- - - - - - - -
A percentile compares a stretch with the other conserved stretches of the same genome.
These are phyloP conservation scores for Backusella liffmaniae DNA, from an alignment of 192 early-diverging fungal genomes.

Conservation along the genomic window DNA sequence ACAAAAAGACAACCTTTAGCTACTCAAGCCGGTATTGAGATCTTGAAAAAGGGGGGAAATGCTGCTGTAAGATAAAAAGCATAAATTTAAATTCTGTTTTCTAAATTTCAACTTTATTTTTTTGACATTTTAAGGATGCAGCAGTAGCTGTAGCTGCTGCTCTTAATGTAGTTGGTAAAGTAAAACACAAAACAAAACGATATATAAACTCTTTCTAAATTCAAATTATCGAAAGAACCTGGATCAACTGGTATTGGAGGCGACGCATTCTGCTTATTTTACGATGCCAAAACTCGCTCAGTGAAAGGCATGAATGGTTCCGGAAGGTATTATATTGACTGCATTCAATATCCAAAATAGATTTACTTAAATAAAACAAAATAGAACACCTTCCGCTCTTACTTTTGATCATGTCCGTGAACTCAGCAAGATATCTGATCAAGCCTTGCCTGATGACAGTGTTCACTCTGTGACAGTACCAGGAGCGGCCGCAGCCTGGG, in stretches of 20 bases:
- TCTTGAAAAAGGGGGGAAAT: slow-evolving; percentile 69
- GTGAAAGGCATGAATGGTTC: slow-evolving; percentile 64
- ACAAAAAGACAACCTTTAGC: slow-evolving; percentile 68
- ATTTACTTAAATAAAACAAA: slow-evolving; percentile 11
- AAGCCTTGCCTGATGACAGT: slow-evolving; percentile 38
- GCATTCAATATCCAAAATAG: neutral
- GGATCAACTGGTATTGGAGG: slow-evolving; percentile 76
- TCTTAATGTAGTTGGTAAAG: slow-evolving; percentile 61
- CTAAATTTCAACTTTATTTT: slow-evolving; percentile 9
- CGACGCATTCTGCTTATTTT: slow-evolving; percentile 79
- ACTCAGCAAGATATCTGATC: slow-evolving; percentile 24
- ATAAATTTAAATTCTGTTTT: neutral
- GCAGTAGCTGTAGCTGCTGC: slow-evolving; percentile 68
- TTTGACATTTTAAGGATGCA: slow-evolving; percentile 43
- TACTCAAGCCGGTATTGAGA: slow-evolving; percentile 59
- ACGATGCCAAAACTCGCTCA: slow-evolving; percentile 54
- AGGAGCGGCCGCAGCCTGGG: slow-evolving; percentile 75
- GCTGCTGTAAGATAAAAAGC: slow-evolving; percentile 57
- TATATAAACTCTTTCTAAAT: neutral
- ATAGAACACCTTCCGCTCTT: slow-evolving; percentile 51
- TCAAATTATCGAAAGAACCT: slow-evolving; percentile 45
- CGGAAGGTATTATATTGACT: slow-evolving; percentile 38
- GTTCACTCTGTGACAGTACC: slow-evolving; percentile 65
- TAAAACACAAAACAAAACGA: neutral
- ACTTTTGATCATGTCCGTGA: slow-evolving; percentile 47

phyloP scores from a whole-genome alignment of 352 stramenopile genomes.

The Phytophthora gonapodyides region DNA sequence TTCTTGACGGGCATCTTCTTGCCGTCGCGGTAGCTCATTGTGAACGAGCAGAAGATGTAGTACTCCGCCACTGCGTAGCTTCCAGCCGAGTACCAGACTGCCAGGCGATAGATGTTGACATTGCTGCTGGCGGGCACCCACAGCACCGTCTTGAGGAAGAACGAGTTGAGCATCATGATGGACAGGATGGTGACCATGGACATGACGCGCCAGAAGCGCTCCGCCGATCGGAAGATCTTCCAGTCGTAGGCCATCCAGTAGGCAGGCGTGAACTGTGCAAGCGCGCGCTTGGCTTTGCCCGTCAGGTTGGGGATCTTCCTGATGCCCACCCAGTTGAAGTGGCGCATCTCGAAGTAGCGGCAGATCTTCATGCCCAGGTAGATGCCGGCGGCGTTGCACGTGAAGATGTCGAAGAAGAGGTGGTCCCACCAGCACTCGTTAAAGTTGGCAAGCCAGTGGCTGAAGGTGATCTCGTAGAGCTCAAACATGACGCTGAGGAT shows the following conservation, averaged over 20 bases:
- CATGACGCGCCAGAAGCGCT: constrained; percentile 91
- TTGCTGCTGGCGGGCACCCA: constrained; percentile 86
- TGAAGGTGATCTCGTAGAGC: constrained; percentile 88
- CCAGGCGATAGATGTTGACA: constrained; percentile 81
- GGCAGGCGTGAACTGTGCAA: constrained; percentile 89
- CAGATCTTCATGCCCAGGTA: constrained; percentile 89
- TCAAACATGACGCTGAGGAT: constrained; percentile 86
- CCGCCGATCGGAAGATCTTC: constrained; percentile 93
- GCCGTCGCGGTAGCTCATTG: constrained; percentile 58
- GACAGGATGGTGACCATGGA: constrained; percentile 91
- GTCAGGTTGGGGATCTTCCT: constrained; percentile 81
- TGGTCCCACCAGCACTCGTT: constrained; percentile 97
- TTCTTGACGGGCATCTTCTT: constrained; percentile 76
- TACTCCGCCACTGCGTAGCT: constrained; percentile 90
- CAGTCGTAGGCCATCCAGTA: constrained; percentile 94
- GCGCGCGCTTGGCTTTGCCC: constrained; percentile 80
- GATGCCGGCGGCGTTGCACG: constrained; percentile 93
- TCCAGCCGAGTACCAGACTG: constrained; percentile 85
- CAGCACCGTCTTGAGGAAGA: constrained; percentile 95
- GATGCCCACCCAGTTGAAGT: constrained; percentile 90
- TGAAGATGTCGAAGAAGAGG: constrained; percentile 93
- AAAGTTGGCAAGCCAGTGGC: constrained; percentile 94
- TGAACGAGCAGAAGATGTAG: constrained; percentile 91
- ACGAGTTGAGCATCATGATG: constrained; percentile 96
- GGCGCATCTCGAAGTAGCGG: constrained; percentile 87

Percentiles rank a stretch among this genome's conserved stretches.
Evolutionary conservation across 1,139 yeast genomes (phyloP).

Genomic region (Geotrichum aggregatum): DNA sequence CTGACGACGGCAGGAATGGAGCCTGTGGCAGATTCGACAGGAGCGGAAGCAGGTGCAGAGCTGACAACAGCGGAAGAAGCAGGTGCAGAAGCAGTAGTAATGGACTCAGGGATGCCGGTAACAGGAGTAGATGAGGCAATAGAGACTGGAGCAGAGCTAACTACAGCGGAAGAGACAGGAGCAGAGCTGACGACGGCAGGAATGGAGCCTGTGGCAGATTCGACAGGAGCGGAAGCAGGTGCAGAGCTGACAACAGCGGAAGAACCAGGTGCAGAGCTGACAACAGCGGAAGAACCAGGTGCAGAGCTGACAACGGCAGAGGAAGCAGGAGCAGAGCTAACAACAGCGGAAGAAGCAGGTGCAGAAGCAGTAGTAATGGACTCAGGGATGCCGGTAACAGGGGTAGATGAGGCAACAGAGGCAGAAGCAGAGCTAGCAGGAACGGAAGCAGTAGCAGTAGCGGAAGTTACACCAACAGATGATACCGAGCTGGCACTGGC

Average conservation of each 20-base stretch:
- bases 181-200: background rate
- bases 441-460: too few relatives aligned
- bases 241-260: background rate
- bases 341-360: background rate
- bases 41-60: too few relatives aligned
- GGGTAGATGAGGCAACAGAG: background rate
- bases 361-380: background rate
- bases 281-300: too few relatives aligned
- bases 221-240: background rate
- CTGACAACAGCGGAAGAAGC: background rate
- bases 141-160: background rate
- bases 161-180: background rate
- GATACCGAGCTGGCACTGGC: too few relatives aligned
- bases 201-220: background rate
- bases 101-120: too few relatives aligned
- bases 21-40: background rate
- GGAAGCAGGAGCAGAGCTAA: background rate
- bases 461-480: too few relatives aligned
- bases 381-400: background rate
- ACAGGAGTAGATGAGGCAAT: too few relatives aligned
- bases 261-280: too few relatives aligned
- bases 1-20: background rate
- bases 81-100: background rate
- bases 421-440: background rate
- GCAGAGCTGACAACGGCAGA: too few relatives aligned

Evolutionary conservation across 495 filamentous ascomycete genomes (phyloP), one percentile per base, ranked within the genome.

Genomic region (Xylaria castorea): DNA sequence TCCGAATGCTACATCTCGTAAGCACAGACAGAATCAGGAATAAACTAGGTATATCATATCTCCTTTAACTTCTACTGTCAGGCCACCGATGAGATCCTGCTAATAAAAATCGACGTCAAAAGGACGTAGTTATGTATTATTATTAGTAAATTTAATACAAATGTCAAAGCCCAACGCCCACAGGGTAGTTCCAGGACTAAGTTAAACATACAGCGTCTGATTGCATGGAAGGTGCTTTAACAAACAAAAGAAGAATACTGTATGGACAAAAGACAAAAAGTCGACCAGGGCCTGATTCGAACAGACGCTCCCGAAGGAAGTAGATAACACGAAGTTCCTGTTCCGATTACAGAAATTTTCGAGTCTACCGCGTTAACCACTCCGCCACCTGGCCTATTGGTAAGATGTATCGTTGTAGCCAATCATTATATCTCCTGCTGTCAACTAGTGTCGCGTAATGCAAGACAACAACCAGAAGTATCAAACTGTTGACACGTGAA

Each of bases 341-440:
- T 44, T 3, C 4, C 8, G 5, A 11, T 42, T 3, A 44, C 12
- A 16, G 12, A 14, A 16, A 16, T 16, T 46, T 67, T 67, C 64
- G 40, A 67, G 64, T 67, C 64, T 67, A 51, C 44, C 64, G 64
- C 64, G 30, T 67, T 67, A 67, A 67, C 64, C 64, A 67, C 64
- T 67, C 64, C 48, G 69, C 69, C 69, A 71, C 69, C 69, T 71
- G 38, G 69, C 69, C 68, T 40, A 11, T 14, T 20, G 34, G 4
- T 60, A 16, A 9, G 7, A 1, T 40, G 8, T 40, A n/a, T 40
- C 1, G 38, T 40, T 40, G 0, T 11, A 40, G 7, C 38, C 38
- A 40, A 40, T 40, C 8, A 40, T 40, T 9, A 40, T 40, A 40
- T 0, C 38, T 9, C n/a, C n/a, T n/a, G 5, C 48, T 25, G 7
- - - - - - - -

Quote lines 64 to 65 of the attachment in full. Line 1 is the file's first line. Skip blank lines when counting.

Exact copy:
- bases 41-60: too few relatives aligned
- GGGTAGATGAGGCAACAGAG: background rate